A: During my time at ASU Online I was surprised to learn about the strong correlation between math and software engineering, which ultimately changed my perspective. Initially, I was taken aback by the sheer number of math classes required for a software engineering major and could not fathom why they were necessary. However, after taking a course in discrete math at ASU, I came to understand the critical role math plays in software engineering. It opened my eyes to the fact that mathematical concepts can be used to tackle complex software engineering problems, and this realization altered my perspective on the importance of math.
Q: Why did you choose ASU Online?
A: Aside from the impressive projects that ASU has spearheaded, the main reason I chose ASU Online was because of the opportunity through Uber.
Q: Which professor taught you the most important lesson while at ASU Online?
A: During my time at ASU Online, Professor Diego Del Blanco, who taught my database class, taught me the most important lesson. He emphasized the significance of having the ability to solve problems, even if there is limited information or assistance available. He also stressed the importance of being exposed to various technologies and having the skill to read and comprehend documentation.
Q: What’s the best piece of advice you’d give to those still in school?
A: The best advice I can give those still in school would be to persevere through the difficult times. There will be moments when the workload seems overwhelming and you may feel like giving up. However, it's important to remember not to quit and to keep pushing forward, the end feels so much sweeter.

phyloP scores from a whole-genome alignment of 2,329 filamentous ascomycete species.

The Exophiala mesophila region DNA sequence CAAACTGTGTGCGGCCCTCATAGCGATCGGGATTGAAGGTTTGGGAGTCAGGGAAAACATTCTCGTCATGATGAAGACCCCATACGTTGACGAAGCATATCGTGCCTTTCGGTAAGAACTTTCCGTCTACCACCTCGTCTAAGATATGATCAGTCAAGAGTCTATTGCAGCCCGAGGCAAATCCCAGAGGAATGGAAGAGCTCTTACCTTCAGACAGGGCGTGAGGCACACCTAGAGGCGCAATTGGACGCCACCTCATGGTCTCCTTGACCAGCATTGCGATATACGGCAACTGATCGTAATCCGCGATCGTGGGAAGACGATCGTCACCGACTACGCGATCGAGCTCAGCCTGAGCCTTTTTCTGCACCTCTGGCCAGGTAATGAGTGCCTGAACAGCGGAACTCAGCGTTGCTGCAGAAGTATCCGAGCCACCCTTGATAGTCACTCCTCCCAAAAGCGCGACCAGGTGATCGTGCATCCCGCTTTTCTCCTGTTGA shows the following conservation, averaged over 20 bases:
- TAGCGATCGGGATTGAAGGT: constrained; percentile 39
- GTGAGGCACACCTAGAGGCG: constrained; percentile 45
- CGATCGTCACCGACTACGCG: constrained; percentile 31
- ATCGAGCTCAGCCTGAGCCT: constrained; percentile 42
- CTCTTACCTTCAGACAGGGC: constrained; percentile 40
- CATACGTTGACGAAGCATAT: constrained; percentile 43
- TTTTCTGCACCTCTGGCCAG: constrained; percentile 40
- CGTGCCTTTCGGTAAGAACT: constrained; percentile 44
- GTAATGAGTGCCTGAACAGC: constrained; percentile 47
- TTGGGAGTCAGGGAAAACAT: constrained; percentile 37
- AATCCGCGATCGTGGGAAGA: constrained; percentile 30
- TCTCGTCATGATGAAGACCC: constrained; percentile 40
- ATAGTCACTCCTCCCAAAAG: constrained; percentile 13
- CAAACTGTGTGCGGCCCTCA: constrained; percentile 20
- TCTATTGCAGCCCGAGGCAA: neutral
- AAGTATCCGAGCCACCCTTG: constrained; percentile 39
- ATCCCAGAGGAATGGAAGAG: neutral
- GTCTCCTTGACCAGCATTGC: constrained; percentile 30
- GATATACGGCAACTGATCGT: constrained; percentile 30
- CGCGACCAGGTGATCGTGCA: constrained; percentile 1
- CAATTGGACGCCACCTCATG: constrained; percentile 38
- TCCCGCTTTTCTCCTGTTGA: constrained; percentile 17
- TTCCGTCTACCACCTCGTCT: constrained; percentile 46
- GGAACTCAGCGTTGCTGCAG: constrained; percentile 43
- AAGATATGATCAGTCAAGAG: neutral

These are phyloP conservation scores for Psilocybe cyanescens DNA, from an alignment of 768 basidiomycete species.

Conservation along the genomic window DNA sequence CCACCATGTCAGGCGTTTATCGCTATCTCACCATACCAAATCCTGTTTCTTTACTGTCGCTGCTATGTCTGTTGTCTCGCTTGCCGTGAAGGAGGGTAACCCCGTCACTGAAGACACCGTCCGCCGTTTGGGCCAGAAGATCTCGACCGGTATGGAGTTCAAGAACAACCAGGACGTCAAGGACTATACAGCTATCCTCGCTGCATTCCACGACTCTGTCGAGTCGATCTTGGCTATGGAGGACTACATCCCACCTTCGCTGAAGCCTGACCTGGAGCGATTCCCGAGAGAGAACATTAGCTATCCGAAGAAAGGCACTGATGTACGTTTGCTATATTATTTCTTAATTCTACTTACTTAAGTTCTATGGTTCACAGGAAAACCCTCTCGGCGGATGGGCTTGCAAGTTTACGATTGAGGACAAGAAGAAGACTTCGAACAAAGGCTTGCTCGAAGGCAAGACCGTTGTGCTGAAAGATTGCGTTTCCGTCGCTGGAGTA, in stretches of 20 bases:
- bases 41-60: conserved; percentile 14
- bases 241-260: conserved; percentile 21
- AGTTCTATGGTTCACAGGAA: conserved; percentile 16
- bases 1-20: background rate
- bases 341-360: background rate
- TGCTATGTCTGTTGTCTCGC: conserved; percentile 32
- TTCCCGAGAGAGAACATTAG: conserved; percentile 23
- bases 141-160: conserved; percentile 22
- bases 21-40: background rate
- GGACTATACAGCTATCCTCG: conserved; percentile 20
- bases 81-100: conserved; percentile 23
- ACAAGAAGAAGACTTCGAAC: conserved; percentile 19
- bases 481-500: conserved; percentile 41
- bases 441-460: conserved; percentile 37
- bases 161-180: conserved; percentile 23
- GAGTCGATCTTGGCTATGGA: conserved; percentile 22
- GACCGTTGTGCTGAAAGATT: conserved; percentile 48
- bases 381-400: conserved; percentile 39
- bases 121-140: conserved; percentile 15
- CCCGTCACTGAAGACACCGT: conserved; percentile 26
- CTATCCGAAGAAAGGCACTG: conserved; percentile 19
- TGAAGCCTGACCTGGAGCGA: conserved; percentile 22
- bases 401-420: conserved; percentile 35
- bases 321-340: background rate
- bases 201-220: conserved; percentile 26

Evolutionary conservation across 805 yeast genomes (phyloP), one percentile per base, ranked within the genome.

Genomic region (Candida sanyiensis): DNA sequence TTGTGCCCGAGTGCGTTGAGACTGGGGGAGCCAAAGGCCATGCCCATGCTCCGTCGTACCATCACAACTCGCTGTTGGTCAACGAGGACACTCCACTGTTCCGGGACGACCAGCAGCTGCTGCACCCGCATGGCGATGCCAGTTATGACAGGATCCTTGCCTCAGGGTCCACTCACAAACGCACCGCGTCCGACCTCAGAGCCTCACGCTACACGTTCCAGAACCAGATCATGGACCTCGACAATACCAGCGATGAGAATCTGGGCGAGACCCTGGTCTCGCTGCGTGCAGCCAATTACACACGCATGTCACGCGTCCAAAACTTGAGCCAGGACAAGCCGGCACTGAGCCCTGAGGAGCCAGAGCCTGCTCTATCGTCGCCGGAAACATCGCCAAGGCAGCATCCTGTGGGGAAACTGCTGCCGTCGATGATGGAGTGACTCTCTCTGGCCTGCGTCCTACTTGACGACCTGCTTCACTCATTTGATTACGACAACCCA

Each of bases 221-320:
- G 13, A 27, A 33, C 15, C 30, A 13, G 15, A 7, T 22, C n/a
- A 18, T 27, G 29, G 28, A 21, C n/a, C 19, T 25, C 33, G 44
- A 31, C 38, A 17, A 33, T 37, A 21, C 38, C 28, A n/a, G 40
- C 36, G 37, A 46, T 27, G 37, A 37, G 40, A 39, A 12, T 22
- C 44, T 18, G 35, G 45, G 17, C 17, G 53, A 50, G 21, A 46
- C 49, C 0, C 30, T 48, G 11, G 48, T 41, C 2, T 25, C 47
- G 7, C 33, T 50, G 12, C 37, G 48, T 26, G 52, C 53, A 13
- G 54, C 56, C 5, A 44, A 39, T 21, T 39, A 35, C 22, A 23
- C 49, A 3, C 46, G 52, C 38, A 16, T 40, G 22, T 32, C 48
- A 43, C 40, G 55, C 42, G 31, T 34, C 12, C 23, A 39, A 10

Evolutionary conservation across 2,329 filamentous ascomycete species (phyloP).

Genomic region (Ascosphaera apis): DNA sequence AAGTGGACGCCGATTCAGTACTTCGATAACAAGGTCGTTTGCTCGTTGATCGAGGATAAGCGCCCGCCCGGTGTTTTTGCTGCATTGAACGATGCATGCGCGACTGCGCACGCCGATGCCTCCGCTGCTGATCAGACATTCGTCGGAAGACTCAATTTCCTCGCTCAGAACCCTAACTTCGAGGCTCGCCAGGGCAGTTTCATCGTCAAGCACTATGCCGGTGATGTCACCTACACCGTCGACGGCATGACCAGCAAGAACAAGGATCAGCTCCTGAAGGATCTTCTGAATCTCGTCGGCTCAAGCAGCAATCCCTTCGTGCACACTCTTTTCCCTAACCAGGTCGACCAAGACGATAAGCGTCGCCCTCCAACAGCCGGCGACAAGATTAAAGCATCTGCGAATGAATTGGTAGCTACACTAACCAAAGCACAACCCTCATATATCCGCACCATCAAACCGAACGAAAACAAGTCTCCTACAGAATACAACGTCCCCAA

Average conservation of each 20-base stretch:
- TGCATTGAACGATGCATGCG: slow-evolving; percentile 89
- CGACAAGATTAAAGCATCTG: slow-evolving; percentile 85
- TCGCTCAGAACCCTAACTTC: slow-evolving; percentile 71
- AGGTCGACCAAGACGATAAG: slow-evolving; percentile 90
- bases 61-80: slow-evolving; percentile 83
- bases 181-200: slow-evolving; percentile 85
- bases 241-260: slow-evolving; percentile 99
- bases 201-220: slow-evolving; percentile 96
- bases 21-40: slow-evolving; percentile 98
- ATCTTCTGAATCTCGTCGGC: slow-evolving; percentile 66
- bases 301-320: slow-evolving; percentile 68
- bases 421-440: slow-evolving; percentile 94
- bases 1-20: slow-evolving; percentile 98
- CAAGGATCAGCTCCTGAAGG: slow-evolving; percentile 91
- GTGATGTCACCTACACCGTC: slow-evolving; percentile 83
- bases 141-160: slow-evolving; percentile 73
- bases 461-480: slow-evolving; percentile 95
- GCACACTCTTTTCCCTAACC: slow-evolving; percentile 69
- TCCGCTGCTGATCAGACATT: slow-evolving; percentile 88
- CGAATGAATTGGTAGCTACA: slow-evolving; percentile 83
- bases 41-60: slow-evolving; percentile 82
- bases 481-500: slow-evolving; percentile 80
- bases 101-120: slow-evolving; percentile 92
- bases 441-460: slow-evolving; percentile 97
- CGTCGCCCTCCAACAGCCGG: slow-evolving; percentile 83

Q: What are your plans after graduation?
A: After graduation, my first plan is to take a much-needed break to celebrate and relax. Once that's done, I'll get right back to work, focusing on side projects that I didn't have time to pursue while in school.
Additionally, my primary focus will be my job as an engineer for Starbucks. When I first started coding, I had no idea that I’d end up here, that I’d get a job in this field, or earn two internships while at school and end up at a company like Starbucks doing real complex engineering. I’ve had a blast, ended up on an amazing team, and I take none of it for granted. I know there are plenty of people out there that would love to have this opportunity.
Q: If someone gave you $40 million to solve one problem on our planet, what would you tackle?
A: If I were given $40 million to address a problem on our planet, I would focus on access to clean water. Clean water is a fundamental human need yet millions of people worldwide lack access to it, which leads to widespread health problems including the spread of waterborne diseases. With $40 million, I would invest in developing sustainable technologies that could provide safe, clean drinking water to bereft communities. This would not only improve public health but also promote economic growth and social stability in those areas.
Article written for ASU Online by Margot LaNoue.